Mount Nemrut in Turkey – via Discover Turkey
The Turkish authorities have seized Zaman, the country’s most widely circulated newspaper after a Turkish court ordered its confiscation. Turkish police fired tear gas and plastic pellets to disperse protesters gathered in support of the newspaper. This move is the latest in a long sequence of events initiated by President Erdogan and his government in cracking down on political opponents. Examples of this ongoing crackdown are the ruthless clearance by police of the Gezi Park protesters, repeated bans on Twitter and other social media, and various court cases accusing many people of “insulting” Erdogan. This alarming trend, however, has not unhinged Erdogan’s defiant supporters, who have a ready-made reply to their critics: “Turkey is not Coup’s Egypt.”
The obsession with Egypt is not new. Since Egypt’s President Morsi of the Muslim Brotherhood was ousted, Erdogan and his supporters have been obsessed by Egypt, offering patronage and support to the Brotherhood and its allies. Erdogan’s supporters, however, are using the 2013 coup in Egypt as a comforting benchmark in ranking their country’s democratic behavior. The Turkish Government believes that as long as the people are not ruled by the military and have ballot boxes, then their country’s democratic credentials are intact. Alarmingly, it seems that pro-Erdogan Turks are content with lowering the bar of comparison in a lame attempt to deflect blame from their poor human rights record.
Moreover, the Turkish President is repeating many of Egypt’s mistakes. Zaman newspaper is closely linked to the Hizmet movement of influential US-based cleric Fethullah Gulen. Turkey claims Hizmet is a “terrorist” group that aims to overthrow Erdogan’s government. This is strikingly similar to how Egypt banned the Muslim Brotherhood and closed its media outlets. The closure of Zaman, despite the many differences between the Hizmat movement and the Muslim Brotherhood, is like borrowing a chapter from Egypt’s collective punishment manual. Worth noting, however, is the fact that not all who work and/or read Zaman are members of the Hizmat movement, and the newspaper is widely read inside and outside Turkey by many who may never have heard of Fethullah Gulen. However, President Erdogan considers anything short of total loyalty to him as a betrayal.
Perhaps the most disturbing aspect of President Erdogan’s recent oppressive trend is the unconditional backing of his supporters. They seem to be content with lumping together all the Turkish Government’s opponents, including the seculars, leftists, Kurds, and Gulenists, and labeling them collectively as “traitors.” Branding opponents as traitors is dangerous. On the one hand, in Turkey’s case, it strips them of their democratic rights in a devious attempt to deflect accusations against Erdogan’s authoritarianism. On the other hand, it tarnishes and discredits opponents in front of the Turkish public, and denies society the opportunity to debate and consider different political perspectives.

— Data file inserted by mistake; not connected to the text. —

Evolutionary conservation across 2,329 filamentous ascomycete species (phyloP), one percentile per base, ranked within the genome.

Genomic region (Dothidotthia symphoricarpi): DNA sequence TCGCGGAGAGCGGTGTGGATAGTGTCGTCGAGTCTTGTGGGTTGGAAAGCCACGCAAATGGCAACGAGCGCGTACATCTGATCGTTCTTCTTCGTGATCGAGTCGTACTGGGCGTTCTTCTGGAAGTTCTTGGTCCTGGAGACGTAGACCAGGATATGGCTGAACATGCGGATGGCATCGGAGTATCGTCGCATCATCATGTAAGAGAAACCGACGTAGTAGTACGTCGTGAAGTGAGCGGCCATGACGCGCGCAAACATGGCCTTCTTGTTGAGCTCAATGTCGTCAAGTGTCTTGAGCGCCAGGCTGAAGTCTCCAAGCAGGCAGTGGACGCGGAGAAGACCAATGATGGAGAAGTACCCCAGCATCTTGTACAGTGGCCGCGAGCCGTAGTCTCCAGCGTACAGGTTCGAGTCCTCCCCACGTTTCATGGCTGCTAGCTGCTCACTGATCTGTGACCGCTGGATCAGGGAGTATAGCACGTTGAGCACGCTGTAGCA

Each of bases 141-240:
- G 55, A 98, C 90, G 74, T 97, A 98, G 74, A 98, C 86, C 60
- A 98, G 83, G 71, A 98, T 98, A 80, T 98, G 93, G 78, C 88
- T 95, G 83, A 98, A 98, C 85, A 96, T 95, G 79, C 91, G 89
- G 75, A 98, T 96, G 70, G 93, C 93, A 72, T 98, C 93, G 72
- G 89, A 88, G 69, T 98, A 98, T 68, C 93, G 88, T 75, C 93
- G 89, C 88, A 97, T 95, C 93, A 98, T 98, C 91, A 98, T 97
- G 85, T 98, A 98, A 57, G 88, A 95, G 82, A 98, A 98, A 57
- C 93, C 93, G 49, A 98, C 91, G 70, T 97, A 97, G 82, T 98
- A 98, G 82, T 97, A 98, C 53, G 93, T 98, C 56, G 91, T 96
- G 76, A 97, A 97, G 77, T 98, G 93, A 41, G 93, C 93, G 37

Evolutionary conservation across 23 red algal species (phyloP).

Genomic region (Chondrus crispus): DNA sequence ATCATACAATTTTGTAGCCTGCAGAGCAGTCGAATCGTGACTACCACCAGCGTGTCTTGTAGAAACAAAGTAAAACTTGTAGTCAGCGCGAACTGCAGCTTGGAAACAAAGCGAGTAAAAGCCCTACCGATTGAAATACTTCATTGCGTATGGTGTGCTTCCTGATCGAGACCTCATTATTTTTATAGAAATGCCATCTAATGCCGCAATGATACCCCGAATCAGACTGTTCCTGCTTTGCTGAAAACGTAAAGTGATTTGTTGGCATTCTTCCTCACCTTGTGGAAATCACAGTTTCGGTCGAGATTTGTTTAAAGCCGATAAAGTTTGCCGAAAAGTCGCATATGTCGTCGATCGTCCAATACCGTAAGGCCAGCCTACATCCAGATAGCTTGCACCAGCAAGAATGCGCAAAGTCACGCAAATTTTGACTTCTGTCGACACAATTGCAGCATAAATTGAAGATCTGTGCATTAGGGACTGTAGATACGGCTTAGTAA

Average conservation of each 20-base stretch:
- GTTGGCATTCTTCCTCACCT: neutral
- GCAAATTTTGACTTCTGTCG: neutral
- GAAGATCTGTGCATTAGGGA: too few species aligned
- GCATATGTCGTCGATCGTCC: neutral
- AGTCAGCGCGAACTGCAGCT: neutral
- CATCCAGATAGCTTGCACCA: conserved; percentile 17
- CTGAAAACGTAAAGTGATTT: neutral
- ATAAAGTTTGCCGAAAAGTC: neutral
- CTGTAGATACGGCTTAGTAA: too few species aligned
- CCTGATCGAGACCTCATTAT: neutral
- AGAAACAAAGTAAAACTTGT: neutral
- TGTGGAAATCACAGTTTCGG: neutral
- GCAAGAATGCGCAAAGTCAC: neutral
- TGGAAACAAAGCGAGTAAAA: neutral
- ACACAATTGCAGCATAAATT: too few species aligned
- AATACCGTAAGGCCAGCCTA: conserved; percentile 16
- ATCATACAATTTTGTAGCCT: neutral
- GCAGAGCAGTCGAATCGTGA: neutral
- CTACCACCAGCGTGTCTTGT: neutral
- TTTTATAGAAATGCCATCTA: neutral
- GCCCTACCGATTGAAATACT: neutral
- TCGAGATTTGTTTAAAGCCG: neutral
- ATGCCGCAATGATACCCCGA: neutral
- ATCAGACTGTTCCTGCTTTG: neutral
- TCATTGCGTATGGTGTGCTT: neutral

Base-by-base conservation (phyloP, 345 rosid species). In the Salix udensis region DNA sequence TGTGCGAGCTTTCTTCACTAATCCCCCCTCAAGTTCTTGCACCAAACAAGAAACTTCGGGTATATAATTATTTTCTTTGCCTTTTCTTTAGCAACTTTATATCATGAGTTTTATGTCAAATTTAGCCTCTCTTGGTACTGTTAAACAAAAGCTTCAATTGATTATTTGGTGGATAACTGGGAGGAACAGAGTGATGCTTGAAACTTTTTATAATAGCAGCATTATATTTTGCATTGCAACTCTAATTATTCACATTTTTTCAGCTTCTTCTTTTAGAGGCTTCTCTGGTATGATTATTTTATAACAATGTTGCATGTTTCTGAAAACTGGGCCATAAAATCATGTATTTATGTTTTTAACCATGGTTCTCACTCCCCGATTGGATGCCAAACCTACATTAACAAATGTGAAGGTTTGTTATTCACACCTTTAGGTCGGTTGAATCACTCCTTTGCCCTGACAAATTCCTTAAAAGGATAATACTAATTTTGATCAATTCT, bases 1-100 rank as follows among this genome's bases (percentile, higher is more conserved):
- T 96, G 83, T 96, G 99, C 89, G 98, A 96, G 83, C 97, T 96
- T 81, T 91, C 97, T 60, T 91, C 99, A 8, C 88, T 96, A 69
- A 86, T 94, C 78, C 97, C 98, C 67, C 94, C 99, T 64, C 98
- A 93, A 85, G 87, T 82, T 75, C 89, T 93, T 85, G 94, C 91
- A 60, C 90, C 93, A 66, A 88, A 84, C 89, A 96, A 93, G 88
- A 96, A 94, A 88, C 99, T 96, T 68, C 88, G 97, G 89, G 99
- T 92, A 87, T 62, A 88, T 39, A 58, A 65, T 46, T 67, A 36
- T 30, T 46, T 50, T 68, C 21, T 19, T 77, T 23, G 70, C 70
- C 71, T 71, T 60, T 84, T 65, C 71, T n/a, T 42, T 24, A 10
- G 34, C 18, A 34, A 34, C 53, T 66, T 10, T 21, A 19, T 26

Egypt, on the other hand, indeed has a disturbing human rights record, but perhaps there is a glimpse of hope in the fact that the regime’s Egyptian supporters are not a homogeneous, ideologically indoctrinated cult but rather a group with diverse political perspectives and affiliations who are united only by pragmatic interests. This is precisely why some loud and sharp criticism from within President Sisi’s camp has emerged recently. Less than two weeks ago, a prominent (pro-Sisi) Egyptian columnist delivered the harshest attack to date against Egypt’s president. Other TV anchors have criticized the government and the harsh police tactics. Many who backed the coup have loudly condemned the Rabaa Massacre. This does not mean Egypt is a democracy; far from it, but the cultish mentality is shrinking amongst regime supporters, who at least are willing to debate and question the regime’s policies and tactics.
Alarmingly, and sadly, the situation is different in Turkey. Under the veneer of democracy, Erdogan has transformed Turkey, particularly its conservative majority into an introverted, self-righteous cult that worships conspiracies and rejects pluralism and freedom of expression. Turkey is now facing a mixture of a rigid ideological doctrine with a patriarchal, self-centered leader who thinks he is the new father of Turkey. The Turkish president is not even willing to allow the public to read different perspectives and political views.
But Turkey and the Middle East have never been short of self-righteous “fathers,” who thought of themselves as semi-gods, well before Erdogan and Ataturk. The scattered grand heads of King Antiochus I, the “God King” of Commagene on Mount Nemrut (which I once climbed), near the town of Adiyaman in the south east of Turkey, is one magnificent example. With its awe-inspiring views and artistic beauty, the stunning place is historical testimony to its former rulers’ arrogance and its doomed fate. Antiochus, with his misplaced, unerring pride and over-extended ego, commissioned the construction of that sanctuary for people to worship him. But his kingdom did not last, and the scattered, broken heads that exist today serve only as symbols of his futile legacy – a lesson to all Middle East dictators, and a wake-up call for President Erdogan.
Turkey, indeed, is not Egypt; it was once well ahead of Egypt, with promising potential for an unfettered democracy and freedom. Sadly, in the current gloomy, undemocratic climate, Turkey under President Erdogan’s roadmap to tyranny could actually face a darker future than Egypt – without a military coup. The Turkish president needs to reflect on his own actions before it is too late, and learn a lesson or two from Egypt’s unfortunate political path, instead of imitating it in what has turned out to be a bitter democracy.